Sixteen years have passed since the former banker's dream of city living in the country became a reality, and tonight about 300 Columbia residents marked their town's anniversary in grand style--with a 60-pound birthday cake, an outdoor show and song.

" 'Sweet Sixteen' kind of means never been kissed, but Columbia has been kissed by one blessing after another," said James Rouse, 67, who designed the community in central Howard County as an alternative to Washington and Baltimore.

Rouse, who left a 25-year career in mortgage banking to design award-winning developments that now include Baltimore's Harbor Place and the newly opened Waterside Mall in Norfolk, called Columbia his "most fulfilling achievement."

"We never thought of Columbia in terms of a perfect city," he said in an interview. "All along we said we just want to build a better one, a city where the basic neighborhood-village concept could work."

Tonight's 90-minute celebration was held near the Rouse company's building, in a grassy, tree-shaded amphitheater on the shores of Lake Kittamaqundi. The festivities, which included a stage show by local middle school students and awards for local volunteer workers, kicked off a three day, city-wide fair that has been held annually since 1976.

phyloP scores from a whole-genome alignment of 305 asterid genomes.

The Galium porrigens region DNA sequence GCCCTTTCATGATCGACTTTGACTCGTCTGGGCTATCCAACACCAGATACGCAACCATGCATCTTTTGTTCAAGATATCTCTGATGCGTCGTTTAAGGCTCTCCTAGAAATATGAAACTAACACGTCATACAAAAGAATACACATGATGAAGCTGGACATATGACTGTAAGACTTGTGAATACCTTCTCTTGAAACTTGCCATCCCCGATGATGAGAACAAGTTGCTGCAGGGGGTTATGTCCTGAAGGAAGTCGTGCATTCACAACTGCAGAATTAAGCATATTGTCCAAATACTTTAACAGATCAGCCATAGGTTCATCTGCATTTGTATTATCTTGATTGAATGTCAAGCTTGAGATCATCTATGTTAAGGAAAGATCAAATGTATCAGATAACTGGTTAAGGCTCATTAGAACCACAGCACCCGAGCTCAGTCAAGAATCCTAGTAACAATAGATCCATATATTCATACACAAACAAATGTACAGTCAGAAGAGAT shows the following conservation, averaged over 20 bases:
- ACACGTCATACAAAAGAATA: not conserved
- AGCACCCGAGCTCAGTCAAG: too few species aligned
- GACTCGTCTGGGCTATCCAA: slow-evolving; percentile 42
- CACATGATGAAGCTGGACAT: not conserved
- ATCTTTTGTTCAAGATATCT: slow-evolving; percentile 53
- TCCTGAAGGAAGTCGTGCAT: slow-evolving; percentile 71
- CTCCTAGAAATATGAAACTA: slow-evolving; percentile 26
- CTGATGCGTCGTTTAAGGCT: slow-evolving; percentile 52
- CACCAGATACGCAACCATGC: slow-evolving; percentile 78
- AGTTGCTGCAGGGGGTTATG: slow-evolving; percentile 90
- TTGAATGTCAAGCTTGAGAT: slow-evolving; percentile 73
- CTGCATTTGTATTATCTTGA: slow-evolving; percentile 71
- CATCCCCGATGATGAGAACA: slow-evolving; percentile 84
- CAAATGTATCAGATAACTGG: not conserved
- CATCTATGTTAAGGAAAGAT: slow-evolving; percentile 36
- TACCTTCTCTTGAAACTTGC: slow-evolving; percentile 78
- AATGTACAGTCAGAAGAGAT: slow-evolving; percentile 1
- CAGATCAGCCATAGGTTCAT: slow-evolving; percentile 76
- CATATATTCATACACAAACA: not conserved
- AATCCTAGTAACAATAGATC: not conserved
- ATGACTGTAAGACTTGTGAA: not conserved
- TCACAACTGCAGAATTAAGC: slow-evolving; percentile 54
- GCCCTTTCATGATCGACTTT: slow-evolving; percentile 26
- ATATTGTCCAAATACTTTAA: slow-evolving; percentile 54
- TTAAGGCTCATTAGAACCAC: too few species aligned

For Rouse, Columbia at 16 represented a kind of coming of age for this community of 18,000 families, which sprouted from a core of only 400 families in 1967.

The roots of the 21-square-mile area of parks, community centers and man-made lakes were anchored in "our thinking that there was a better way for our city to go, something better than aimless urban sprawl," said Rouse, a genial, balding man with horn-rimmed glasses and a big smile.

"You could look at the Baltimore-Washington area and see that it was going to grow by a million people in 15 years," he said. "It wasn't a big thing to take 100,000 of that growth and plan it rationally."

Working from a concept of small English-style villages, Rouse and his designers planned roads on old cowpaths and nestled whimsically named communities in stream valleys. As it grew, the "new town" became a model for the style of city planning Rouse envisioned.

Since its founding, Columbia has become a "pluralistic community that really works," said Rouse's wife, Patty.

"We never felt like we were pioneers or part of any experiment when we moved here," said Mickey Dunham, 63, who settled here on July 5, 1967, "but the longer we were here the more we felt like we were part of something that has really taken off."